Additionally, we have several initiatives looking to ensure the long-term comprehensive health of our employees and to attract young talent. 

P&GJ: Is there any new or pending legislation concerning regulations and permitting that are of significant concern? 

Amato: This year we will be watching the methane rule supplemental, NOx Federal Implementation Plan and Inflation Reduction Act’s implementation of the methane emissions reduction program. 

We will also be keeping a close eye on permitting reform. Already some of the proposals introduced last year have been reintroduced, and we expect to see continued momentum that hopefully results in bold, legislation that will expedite permitting timelines and judicial reviews for badly needed energy infrastructure projects.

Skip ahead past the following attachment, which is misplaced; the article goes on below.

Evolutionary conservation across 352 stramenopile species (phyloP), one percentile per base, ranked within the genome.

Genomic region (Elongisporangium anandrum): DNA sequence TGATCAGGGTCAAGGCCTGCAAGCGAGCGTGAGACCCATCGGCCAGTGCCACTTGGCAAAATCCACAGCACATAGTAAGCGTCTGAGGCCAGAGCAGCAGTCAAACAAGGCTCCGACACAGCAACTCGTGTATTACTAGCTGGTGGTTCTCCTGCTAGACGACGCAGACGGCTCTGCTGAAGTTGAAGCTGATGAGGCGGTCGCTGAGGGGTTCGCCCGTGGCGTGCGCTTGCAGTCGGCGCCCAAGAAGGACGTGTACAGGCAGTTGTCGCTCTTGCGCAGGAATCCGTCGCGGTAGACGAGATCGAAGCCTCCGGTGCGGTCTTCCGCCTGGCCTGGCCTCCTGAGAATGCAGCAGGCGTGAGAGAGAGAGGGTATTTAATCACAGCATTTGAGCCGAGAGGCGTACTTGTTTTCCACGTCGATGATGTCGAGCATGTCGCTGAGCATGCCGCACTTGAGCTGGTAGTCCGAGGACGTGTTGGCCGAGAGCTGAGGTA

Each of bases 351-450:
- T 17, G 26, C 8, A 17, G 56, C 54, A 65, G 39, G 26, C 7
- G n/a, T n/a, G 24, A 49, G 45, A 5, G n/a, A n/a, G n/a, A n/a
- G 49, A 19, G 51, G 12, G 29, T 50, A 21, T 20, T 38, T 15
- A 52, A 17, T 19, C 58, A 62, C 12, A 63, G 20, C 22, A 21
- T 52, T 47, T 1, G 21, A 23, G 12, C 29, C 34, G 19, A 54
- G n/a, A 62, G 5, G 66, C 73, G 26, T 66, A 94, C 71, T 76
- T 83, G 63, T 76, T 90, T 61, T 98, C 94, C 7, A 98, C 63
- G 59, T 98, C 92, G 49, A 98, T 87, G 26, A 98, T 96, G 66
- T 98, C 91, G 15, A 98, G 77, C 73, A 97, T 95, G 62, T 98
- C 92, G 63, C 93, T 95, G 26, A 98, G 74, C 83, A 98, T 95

P&GJ: What are the Foundation and the industry as a whole doing to attract younger people to midstream? 

Amato: Building upon existing partnerships with organizations such as the Young Pipeline Professionals and engaging them more in committee and leadership roles.  The Foundation has also been educating its members on the differences with a younger workforce and helping bridge the gap so that more experienced members, like myself, understand different ways to encourage and recruit young people to a great industry that provides safe, low-cost reliable energy to the nation. 

P&GJ: How have you seen the relationship between service companies and operators change in recent years?